As you and all of your business owner clients know, getting started on your own is accompanied by taking a risk. Business success is hardly a sure bet, but taking appropriate precautions and planning carefully can help minimize the potential for obstacles that could damage or dismantle the company you work so hard to build. One strategy business owners use for protection is to purchase life insurance for achieving a variety of goals, from retaining top talent to preparing for succession. Yet most life insurance only pays when a business owner dies; so what happens if she lives but can no longer take part in the business?
We all know that medical advances are helping doctors save lives they couldn’t have saved in the past. That’s good, but it also complicates business succession planning in the following ways:
- No death means no death benefit to help with the buyout
- The policy’s cash value may not be enough to help
- Bank loans and depleting company assets usually aren’t attractive options
One way to provide some coverage without buying a separate disability policy is to add an indemnity-style long-term care rider to the life insurance policy. It pays when an illness or injury causes cognitive impairment or the inability to perform two activities of daily living. At this point, the contract owner gets an accelerated death benefit in monthly installments, after a 90-day elimination period. Let’s look at an example.
Sarah and Wendy started a business two years ago. Its current market value reached $700,000, and they felt a responsibility to each other and their families to help protect everyone involved if one of them died. They talked it over with their advisor and realized they also needed a solution that would help if one of them couldn’t work because of an unforeseen illness or injury. The advisor priced disability income insurance for both of them and found it to be quite expensive and difficult to obtain due to their occupations and age. With the help of his Creative Life Sales Consultant, the advisor presented a solution that was within the budget of the owners.
They executed a cross-purchase buy/sell agreement and funded it with life insurance policies that included a long-term care rider. Each bought a $350,000 life insurance policy on the other and included the long-term care rider for $350,000. If Wendy dies, Sarah will get $350,000 in a lump sum and use it to buy Wendy’s share of the business. If Wendy has to stop working due to a condition that leaves her with cognitive impairment or the inability to perform two activities of daily living (ADLs), Sarah (contract owner) will get monthly benefit payments of $7,000 for 50 months ($350,000 total payout) after the 90-day elimination period, which she’ll use to buy Wendy’s share of the business via an installment plan (provided for in the buy/sell agreement). It works the same way if something happens to Sarah.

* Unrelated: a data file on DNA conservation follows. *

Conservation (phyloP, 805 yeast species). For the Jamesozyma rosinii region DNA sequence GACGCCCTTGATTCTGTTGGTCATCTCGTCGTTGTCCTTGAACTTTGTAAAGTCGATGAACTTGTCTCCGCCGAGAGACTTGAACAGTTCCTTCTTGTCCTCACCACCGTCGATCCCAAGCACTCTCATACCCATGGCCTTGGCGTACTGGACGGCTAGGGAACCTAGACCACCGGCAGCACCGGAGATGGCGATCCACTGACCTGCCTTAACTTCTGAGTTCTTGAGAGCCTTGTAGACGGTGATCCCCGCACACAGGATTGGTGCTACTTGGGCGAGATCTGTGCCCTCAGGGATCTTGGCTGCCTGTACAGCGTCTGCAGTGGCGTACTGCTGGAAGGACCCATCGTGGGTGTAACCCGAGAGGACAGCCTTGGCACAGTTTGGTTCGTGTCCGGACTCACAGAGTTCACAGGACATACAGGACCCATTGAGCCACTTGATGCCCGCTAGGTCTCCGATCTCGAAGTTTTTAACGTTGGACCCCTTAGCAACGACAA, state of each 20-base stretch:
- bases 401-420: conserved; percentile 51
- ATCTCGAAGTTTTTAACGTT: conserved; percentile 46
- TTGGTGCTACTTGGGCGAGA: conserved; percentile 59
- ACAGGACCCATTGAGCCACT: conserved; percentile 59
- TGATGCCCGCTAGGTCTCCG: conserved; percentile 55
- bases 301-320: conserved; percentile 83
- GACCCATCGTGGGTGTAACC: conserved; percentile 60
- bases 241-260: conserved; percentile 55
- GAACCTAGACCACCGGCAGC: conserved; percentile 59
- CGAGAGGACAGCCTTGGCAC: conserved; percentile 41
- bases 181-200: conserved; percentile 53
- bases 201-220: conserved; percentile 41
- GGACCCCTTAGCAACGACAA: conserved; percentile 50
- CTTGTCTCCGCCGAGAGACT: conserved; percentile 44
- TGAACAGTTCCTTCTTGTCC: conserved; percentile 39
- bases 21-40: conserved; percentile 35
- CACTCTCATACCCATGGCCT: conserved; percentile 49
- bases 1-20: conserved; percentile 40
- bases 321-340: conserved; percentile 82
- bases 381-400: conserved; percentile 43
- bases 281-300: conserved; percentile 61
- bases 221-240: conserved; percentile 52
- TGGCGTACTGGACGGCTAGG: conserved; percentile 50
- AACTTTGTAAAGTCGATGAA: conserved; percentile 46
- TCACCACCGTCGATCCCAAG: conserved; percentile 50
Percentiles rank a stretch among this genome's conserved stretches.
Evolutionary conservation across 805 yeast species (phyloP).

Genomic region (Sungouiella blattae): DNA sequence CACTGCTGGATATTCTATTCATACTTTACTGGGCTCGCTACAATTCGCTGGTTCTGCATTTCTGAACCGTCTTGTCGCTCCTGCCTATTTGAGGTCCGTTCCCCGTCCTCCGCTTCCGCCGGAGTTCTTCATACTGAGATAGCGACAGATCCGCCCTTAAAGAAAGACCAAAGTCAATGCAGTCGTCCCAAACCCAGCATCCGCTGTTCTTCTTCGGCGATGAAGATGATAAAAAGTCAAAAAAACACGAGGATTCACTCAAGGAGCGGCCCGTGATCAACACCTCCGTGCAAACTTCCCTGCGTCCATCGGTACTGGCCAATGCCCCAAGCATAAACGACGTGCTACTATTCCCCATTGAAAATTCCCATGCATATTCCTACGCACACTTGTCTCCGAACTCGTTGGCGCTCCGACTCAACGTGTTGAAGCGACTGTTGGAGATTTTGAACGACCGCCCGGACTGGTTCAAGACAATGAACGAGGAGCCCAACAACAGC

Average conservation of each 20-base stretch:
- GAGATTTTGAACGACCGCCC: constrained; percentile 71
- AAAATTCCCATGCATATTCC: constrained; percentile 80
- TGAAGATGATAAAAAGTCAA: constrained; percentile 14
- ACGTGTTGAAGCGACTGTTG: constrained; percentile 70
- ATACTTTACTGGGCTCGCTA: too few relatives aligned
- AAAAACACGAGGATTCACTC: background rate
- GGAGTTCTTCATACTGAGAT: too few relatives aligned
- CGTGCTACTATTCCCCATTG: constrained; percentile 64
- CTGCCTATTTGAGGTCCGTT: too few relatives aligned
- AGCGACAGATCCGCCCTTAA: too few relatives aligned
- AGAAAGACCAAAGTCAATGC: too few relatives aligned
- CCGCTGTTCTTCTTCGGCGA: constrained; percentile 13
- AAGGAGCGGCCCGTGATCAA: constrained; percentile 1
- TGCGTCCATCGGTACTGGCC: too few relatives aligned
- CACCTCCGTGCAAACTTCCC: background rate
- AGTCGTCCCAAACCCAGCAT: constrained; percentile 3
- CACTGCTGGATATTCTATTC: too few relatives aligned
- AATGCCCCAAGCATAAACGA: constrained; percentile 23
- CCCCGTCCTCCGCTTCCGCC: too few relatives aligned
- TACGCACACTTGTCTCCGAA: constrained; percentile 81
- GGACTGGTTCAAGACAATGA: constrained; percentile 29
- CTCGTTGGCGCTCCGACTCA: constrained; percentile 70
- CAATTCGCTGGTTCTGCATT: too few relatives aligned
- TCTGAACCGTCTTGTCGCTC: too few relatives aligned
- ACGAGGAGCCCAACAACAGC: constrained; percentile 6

How does one of the better indemnity long-term care riders work?
Total long-term care specified amount. The client selects the total amount of long-term care coverage, called the long-term care specified amount, at the time of application. It can be as much as 100% of the policy’s total specified amount, as little as 10% of that total specified amount or anywhere in between. In New York and Kentucky, however, the long-term care specified amount is automatically equal to the policy’s total specified amount.
Monthly benefit amount. The carrier pays the contract owner the long-term care specified amount in monthly installments. The monthly benefit amount will be the lesser of 2% of the long-term care specified amount or the HIPAA per diem amount ($300 for 2011) times the number of days in the month.
Pays contract owners directly. Because it is an indemnity-style design, the contract owner is paid directly – no need to send bills or receipts – once the insured qualifies due to an inability to perform two activities of daily living (ADLs) or with cognitive impairment, and after a 90-day waiting period. Reimbursement plans, which only pay the amount of qualified LTC bills and which pay the health care facility directly, won’t work for buy/sell funding.
Tax-free benefit. This tax-free application would apply to any type buy/sell agreement, whether it was cross-purchase, or an entity (or stock) redemption plan. However, one detail that will need to be addressed by the business partners involves HIPAA limitations. Qualified LTC benefits are paid tax free up to the greater of the per diem amount established by HIPAA amount for a given year, or the actual LTC expenses incurred. If the afflicted partner is also collecting a benefit from his own personal LTC insurance policy, a taxable event could occur on the business. Remind your clients to seek the advice of their legal or tax advisors as needed.
Please remember the purpose of the long-term care rider for this plan is to protect the business owner who needs to buy the business interest of the incapacitated partner, not necessarily to pay the long-term care bills of that partner, although the incapacitated partner could use his buyout proceeds to pay long-term care bills. Also note that as an acceleration of the death benefit, the long-term care rider reduces the death benefit dollar for dollar. Care should be taken to make sure the client has additional life insurance as necessary.
For help in aiding your clients with not-so-risky business planning, call your Creative Life Sales Team for more information on how a long-term care rider could add significant value to their long-term objectives. While you have them on the phone, ask them to tell you about two valuable services we can provide at no cost to your clients: a Buy and Sell (Document) Review and our complimentary Business Valuation. Happy selling.